This passage was chosen because many of the conflicts in the narrator's life was brought up and exemplified. The relationship between the narrator and her husband, the environment, the wallpaper and her inner self are all major issues that were touched upon. By doing a close reading of this passage, we will be able to understand the narrator better, and hence, get a better understanding of the story.
The people around the narrator appear to be dictating her life and we see her allowing them to take over her life and her responsibilities. Her sister -in-law, Jennie " sees to everything now" and the narrator seems to almost take this for granted when she says, " OF COURSE I didn't do a thing". Jane has made herself completely reliant on John. Her dependence is made very evident judging by the number of times she says his name. It is as though she is a child, always waiting for someone to tell her what to do, or hankering after a person's approval. This trait of self-inducing entrapment is continued till the end of the story, where she once again traps herself, this time in the abyss of insanity. Besides her actions, her mood swings also seem to show her childishness. From enthusiastically describing the wallpaper, she abruptly breaks off and goes to rest, a kind of behaviour familiar in children.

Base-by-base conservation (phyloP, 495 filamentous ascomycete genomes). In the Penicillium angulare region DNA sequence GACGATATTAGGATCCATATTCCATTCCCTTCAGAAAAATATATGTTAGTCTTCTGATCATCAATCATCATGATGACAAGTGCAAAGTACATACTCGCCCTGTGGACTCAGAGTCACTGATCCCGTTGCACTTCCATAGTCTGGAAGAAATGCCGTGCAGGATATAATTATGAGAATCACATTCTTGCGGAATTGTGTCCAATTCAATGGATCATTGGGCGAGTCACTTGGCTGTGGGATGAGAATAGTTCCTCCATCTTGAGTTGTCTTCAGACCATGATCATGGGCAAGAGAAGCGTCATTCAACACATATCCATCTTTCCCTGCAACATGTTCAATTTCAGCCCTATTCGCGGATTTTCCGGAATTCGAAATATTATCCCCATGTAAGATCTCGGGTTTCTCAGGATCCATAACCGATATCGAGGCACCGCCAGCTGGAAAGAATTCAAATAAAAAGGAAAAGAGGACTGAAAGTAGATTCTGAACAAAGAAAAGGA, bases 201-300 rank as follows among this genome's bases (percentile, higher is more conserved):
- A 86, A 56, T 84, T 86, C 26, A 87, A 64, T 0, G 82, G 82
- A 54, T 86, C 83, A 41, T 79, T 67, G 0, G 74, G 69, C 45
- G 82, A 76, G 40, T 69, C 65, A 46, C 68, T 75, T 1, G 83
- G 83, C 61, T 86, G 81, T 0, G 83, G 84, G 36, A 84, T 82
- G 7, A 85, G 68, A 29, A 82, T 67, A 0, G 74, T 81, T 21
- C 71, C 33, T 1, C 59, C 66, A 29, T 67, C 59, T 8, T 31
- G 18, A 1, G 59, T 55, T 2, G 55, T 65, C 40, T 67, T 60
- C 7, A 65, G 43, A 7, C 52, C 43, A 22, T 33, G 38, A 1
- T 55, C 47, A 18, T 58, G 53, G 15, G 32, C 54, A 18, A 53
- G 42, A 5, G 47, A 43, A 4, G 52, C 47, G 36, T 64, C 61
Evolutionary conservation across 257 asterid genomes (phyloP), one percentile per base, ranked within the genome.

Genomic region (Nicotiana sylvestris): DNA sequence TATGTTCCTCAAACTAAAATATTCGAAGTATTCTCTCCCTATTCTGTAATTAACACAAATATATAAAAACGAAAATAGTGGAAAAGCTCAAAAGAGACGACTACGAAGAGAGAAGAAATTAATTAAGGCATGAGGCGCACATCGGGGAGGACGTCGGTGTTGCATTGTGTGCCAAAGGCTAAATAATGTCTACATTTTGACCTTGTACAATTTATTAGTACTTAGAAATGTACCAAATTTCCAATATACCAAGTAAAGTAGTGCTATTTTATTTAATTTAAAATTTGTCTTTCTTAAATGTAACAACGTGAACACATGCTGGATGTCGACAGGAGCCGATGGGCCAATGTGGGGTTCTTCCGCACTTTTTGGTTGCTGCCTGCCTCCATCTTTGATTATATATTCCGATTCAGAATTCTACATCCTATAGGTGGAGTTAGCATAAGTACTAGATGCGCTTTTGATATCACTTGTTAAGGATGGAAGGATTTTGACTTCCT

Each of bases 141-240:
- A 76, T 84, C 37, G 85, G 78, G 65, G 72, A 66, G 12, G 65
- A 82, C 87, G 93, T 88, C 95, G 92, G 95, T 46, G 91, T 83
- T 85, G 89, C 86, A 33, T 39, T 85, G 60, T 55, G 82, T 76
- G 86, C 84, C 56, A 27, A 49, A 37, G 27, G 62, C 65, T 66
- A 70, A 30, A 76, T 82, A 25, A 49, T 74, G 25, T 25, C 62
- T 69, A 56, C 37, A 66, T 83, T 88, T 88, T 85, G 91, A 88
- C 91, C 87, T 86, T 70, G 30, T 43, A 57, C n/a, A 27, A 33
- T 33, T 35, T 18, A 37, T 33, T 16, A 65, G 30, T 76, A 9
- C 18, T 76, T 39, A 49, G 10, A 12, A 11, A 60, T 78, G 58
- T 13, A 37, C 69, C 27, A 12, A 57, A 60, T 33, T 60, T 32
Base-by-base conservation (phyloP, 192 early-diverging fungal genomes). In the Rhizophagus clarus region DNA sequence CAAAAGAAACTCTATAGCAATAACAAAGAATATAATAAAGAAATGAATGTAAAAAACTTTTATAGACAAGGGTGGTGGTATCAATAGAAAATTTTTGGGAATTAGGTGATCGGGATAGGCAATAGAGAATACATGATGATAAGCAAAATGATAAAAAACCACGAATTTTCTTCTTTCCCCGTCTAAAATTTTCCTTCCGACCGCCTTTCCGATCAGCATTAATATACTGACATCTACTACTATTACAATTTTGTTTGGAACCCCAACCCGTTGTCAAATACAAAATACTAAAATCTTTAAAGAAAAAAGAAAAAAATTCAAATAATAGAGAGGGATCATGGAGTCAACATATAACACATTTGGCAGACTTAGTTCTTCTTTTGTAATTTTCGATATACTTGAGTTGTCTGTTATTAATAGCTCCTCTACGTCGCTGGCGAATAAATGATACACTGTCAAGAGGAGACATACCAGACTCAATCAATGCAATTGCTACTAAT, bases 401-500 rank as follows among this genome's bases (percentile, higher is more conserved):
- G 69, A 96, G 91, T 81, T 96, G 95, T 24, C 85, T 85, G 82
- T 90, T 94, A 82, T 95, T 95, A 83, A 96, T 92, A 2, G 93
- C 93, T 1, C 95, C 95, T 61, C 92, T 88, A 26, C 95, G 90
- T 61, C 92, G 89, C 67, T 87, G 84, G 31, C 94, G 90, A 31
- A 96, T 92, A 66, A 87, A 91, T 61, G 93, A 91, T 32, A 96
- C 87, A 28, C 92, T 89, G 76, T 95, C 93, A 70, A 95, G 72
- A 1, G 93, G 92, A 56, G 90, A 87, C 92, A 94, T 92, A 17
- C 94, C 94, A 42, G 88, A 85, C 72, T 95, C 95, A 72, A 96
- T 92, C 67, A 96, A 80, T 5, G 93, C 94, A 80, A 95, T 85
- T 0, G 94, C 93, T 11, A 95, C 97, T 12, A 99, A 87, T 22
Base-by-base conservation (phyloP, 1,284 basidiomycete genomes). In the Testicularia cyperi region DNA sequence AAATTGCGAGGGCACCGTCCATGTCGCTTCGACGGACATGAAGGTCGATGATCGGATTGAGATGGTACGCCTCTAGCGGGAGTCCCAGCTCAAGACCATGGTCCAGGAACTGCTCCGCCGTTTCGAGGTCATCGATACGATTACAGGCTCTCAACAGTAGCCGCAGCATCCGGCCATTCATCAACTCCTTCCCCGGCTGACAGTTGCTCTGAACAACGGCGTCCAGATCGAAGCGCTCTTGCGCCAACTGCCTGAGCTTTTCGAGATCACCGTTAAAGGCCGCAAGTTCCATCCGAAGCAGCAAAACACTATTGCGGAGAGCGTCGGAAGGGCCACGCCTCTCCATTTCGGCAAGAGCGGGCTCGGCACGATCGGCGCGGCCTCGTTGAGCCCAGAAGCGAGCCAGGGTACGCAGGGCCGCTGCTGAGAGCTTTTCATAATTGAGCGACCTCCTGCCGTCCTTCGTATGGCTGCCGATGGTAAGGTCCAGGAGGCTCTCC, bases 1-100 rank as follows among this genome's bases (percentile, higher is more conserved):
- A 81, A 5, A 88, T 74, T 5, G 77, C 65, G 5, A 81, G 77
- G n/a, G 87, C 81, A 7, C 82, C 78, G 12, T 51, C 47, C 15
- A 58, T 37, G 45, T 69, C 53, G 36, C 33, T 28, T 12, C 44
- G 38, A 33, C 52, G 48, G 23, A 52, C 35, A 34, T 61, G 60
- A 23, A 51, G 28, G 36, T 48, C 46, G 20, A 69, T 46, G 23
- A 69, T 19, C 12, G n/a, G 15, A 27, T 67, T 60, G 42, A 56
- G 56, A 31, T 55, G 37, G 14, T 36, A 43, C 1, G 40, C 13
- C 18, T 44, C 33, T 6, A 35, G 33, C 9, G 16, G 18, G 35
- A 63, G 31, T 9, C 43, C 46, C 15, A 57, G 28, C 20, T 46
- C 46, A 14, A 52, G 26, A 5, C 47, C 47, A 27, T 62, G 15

However this behaviour could be attributed to John's babying of Jane. John coddles Jane, calling her "his darling", and as she mentioned, "gathered me up in his arms" just as an adult would a child. This pampering sometimes extends to the effect of smothering her. It is certainly significant that she mentions herself as being "kept in the room". The word "kept" conjures up an image of a pet or a caged animal that has no choice (which she actually does not) but to stay where she is told. This suppression is shown when she says that she "would cry at nothing, and cry most of the time" but not when John is around.